Well if that’s not the whiniest little post title of all time…
One thing people tend to tell me when I’m Crohn’s flaring is that I “manage to stay so positive and optimistic.”
Maybe online it seems that way. It’s really easy to sit down and make a list of things that make me happy without harping on the negatives. Thankful Things Thursday, for example, comes naturally to me because I genuinely enjoy being a happy person. I prefer seeing the good over the bad.
But despite the claims that I “stay positive all the time,” I’m here to tell you that’s not always the case.
Things have gotten hard lately.
I’ve been on the steroids for a week now with no real improvement. The only change is that my fevers have gone down, which is great — see? appreciating the little things! — but it’s not enough.
I don’t feel super positive right now, and I don’t feel wholly optimistic.
I feel like I am back in that scary place I was in last summer, when I had been sick for so long and there didn’t seem to be an end in sight.
It’s been a rough go these past few weeks as my health has begun deteriorating. I had plans lined up for every night last week — dinner dates! fitness classes! Broadway shows! — and I had to bail on all of them. (Not true: I did make it to see Cinderella on Broadway Friday night, which was lovely.)
I can feel myself pushing people away. I won’t make plans with them and I don’t talk to them because I don’t like making my disease a burden on anyone else. When people ask, “How are you feeling today?” I feel like a loser for telling the truth, which is that I still feel terrible. I’m still in pain. I’m still in the bathroom every five minutes. I’m still having panic attacks every time I am more than three feet away from a restroom.
I try to bask in the little victories, like being able to walk a full avenue without having a meltdown and busting into the filthiest McDonald’s you’ve ever seen (28th and 6th…avoid). But the little victories feel few and far between, interspersed between letdowns, disappointments and more tests that don’t tell me very much.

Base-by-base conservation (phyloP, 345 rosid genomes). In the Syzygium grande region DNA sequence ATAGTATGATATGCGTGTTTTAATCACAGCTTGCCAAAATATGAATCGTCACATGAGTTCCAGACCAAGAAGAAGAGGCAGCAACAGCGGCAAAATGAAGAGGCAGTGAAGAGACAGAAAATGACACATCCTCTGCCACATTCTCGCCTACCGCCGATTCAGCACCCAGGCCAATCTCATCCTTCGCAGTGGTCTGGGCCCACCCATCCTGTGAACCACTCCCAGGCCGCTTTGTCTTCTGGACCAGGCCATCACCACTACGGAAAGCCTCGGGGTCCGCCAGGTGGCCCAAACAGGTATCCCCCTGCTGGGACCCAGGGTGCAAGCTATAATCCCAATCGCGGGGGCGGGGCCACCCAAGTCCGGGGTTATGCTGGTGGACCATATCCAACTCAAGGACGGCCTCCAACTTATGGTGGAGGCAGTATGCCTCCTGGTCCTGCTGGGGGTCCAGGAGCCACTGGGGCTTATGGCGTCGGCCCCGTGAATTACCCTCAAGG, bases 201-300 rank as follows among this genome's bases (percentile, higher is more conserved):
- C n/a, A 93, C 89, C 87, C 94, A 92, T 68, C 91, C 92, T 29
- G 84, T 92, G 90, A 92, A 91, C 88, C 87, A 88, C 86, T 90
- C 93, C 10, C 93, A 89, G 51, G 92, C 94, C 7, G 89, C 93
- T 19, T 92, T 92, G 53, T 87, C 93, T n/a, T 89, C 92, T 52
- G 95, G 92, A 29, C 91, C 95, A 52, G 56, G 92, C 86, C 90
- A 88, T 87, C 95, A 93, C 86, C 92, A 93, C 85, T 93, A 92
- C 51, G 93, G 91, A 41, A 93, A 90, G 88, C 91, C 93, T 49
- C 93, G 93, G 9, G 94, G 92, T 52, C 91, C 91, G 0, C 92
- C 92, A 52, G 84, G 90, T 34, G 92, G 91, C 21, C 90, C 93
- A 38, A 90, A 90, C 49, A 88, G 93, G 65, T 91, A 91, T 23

My C-DIFF test came back negative, and my bloodwork shows that I’m nicely anemic.
That’s no surprise. A sketchball nurse came to my apartment last night to take my blood that’ll be sent to a sketchy lab where they’ll run mystery tests and determine the Remicade levels in my body.
It’s all a waiting game, and I’m tired of being patient. I want to be fixed.
Another thing that makes this tough is that this disease isn’t visible. I don’t really look sick, except for those few times I came into work last week wearing sweatpants and covered in a fever-breaking sweat. But if you see me sitting at my desk, I look like I do any other day. I don’t look sick. So if I choose to, I have to just tell people I’m sick, and that makes me feel like I’m doing a lot of whining and complaining. It would be easier if people could just, you know, feel my pain in tandem or somehow see that I’m ill. I don’t want to have to explain why I would fight the elderly for a seat on the subway.
I know this all seems repetitive. That’s because it is.
Unintentionally, I find myself looking at life cyclically pretty often. That was especially true this past weekend.